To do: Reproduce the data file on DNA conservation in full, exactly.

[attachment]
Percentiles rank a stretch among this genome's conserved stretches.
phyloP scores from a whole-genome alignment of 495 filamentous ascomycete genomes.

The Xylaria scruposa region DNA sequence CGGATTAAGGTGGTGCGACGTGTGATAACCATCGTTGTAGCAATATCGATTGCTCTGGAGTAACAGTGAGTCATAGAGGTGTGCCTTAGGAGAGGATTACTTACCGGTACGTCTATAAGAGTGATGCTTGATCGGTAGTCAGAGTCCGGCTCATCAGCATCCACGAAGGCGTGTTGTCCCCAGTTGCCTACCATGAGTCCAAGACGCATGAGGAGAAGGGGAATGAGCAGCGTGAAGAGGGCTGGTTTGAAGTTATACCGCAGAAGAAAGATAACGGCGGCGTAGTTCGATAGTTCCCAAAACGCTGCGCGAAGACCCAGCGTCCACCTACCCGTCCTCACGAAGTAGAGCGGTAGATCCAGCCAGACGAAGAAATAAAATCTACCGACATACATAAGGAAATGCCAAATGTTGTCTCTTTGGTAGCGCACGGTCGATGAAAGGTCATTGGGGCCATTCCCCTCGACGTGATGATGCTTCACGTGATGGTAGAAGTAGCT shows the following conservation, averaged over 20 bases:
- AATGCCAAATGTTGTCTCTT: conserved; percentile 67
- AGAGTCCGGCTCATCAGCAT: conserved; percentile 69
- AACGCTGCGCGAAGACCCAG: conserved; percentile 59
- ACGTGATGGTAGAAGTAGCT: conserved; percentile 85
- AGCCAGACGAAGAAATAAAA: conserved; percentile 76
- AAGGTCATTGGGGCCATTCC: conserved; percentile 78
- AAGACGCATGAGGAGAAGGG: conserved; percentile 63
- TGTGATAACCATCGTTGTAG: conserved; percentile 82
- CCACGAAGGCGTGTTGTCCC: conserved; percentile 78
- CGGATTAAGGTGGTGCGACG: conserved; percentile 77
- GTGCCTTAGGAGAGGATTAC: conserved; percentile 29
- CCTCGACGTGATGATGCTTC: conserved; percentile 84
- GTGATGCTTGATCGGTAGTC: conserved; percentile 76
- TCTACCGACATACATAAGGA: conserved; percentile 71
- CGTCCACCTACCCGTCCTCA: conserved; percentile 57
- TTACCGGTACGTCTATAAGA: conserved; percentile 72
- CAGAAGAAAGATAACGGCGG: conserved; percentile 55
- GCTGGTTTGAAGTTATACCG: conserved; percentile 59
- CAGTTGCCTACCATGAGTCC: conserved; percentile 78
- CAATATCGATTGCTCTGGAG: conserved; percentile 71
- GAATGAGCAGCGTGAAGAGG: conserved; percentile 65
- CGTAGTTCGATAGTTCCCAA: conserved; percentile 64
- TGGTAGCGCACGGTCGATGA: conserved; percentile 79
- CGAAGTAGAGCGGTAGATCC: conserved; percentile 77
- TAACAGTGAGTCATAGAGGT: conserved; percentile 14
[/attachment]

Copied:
Percentiles rank a stretch among this genome's conserved stretches.
phyloP scores from a whole-genome alignment of 495 filamentous ascomycete genomes.

The Xylaria scruposa region DNA sequence CGGATTAAGGTGGTGCGACGTGTGATAACCATCGTTGTAGCAATATCGATTGCTCTGGAGTAACAGTGAGTCATAGAGGTGTGCCTTAGGAGAGGATTACTTACCGGTACGTCTATAAGAGTGATGCTTGATCGGTAGTCAGAGTCCGGCTCATCAGCATCCACGAAGGCGTGTTGTCCCCAGTTGCCTACCATGAGTCCAAGACGCATGAGGAGAAGGGGAATGAGCAGCGTGAAGAGGGCTGGTTTGAAGTTATACCGCAGAAGAAAGATAACGGCGGCGTAGTTCGATAGTTCCCAAAACGCTGCGCGAAGACCCAGCGTCCACCTACCCGTCCTCACGAAGTAGAGCGGTAGATCCAGCCAGACGAAGAAATAAAATCTACCGACATACATAAGGAAATGCCAAATGTTGTCTCTTTGGTAGCGCACGGTCGATGAAAGGTCATTGGGGCCATTCCCCTCGACGTGATGATGCTTCACGTGATGGTAGAAGTAGCT shows the following conservation, averaged over 20 bases:
- AATGCCAAATGTTGTCTCTT: conserved; percentile 67
- AGAGTCCGGCTCATCAGCAT: conserved; percentile 69
- AACGCTGCGCGAAGACCCAG: conserved; percentile 59
- ACGTGATGGTAGAAGTAGCT: conserved; percentile 85
- AGCCAGACGAAGAAATAAAA: conserved; percentile 76
- AAGGTCATTGGGGCCATTCC: conserved; percentile 78
- AAGACGCATGAGGAGAAGGG: conserved; percentile 63
- TGTGATAACCATCGTTGTAG: conserved; percentile 82
- CCACGAAGGCGTGTTGTCCC: conserved; percentile 78
- CGGATTAAGGTGGTGCGACG: conserved; percentile 77
- GTGCCTTAGGAGAGGATTAC: conserved; percentile 29
- CCTCGACGTGATGATGCTTC: conserved; percentile 84
- GTGATGCTTGATCGGTAGTC: conserved; percentile 76
- TCTACCGACATACATAAGGA: conserved; percentile 71
- CGTCCACCTACCCGTCCTCA: conserved; percentile 57
- TTACCGGTACGTCTATAAGA: conserved; percentile 72
- CAGAAGAAAGATAACGGCGG: conserved; percentile 55
- GCTGGTTTGAAGTTATACCG: conserved; percentile 59
- CAGTTGCCTACCATGAGTCC: conserved; percentile 78
- CAATATCGATTGCTCTGGAG: conserved; percentile 71
- GAATGAGCAGCGTGAAGAGG: conserved; percentile 65
- CGTAGTTCGATAGTTCCCAA: conserved; percentile 64
- TGGTAGCGCACGGTCGATGA: conserved; percentile 79
- CGAAGTAGAGCGGTAGATCC: conserved; percentile 77
- TAACAGTGAGTCATAGAGGT: conserved; percentile 14